Public Health Care in UK Faces Major Problems

This week, a formerly secret plan by the National Health Service (the publicly funded health care system in the United Kindgom) to cut the health budget was revealed by The Daily Telegraph. The cuts were supposed to be announced in the fall after the elections, but members of the Conservative party believed voters deserved to know before the elections.

According to John Swaine and Holly Watt of The Telegraph, the new cuts will require 10% of staff being released in some places, as well as a decrease in beds and ambulance call outs. The goal is to save ₤20 billion (equivalent to about $29 billion) with the cuts. These come in the midst of a £167 billion dollar deficit in the United Kingdom.

A mong the cuts will likely be hip replacements. Patients will also be expected to communicate with their doctor by phone when they would normally visit him or her in the office. But the Department of Health stresses that the cuts will be attempts to improve efficiency and that no key services will be eliminated.

Britain’s public health system receives it’s funding through general taxation of the populace. Most services are provided free to the public. About 8% of the population uses private health care to mainly supplement the public service.

The NHS came under strong fire from many American commentators during the health care debate. But the NHS has ardently defended these attacks.

The media in the UK has also not been helpful for the NHS. A March 9th Daily Mail article revealed the results of a survey of 900 nurses. The article lists the many startling comments from nurses:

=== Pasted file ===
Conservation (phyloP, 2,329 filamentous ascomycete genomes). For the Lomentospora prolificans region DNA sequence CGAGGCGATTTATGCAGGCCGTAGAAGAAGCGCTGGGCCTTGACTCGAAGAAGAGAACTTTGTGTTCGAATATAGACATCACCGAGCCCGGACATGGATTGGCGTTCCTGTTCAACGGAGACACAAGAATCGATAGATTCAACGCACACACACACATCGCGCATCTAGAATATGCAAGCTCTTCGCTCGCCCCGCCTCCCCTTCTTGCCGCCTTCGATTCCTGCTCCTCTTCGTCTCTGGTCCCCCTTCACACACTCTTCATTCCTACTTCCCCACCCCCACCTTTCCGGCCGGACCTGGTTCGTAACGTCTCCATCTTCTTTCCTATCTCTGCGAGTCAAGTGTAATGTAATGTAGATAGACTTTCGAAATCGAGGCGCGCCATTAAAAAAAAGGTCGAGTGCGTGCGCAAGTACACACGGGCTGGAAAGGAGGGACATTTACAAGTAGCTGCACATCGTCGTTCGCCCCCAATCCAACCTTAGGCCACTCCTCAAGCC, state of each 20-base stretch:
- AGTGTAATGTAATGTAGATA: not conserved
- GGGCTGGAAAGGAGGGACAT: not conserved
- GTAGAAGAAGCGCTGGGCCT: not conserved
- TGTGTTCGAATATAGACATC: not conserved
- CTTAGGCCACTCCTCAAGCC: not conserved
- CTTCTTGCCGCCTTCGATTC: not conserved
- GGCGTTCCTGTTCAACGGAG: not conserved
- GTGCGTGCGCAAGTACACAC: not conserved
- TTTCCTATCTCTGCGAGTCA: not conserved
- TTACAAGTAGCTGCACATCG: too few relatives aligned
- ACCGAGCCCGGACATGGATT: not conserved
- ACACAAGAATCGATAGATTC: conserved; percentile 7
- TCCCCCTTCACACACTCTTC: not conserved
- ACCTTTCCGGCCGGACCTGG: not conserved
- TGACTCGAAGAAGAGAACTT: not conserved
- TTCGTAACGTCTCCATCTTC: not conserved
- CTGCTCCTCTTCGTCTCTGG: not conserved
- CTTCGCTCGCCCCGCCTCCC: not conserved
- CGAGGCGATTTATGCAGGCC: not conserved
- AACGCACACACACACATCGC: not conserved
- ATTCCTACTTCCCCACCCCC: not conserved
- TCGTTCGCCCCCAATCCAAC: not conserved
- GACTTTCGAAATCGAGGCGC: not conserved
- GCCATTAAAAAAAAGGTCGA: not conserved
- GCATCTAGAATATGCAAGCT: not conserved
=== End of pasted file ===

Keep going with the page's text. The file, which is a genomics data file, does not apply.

Elderly patients are ‘parked’ in day rooms while waiting to be transferred to another hospital, and left ‘soiled and neglected’, and ‘needing fluids’. Sometimes spare beds run out – and people have to sleep on chairs or mattresses on the floor. Nearly half the nurses said patients in non-clinical areas did not have proper access to water, oxygen, suction and a call bell.

Some of the blame for these care conditions is placed on the Labour Party’s new targets. Emergency rooms are pressured to treat patients in less than 4-hours, which means that patients may be taken out of the emergency department prematurely to meet the target.

The Daily Mail released another article “telling how Doris McKeown, 80, spent 48 hours in a supply cupboard while waiting for surgery…” Another Telegraph article detailed the appalling conditions in Birmingham Children’s Hospital.

More budget cuts certainly will not help the patient care problems in the NHS. Continuing developments in the British health care system will affect the summer elections in the UK and could still play a factor in the continuing US health care debate.

The new health care reform bill in the United States is still coming under fire for its actual cost. As with the Labour Party, the Democrats were under pressure to reduce the budget deficit with the reform bill. But David Brooks argues that the bill will actually cost much more than the Democrats claimed.

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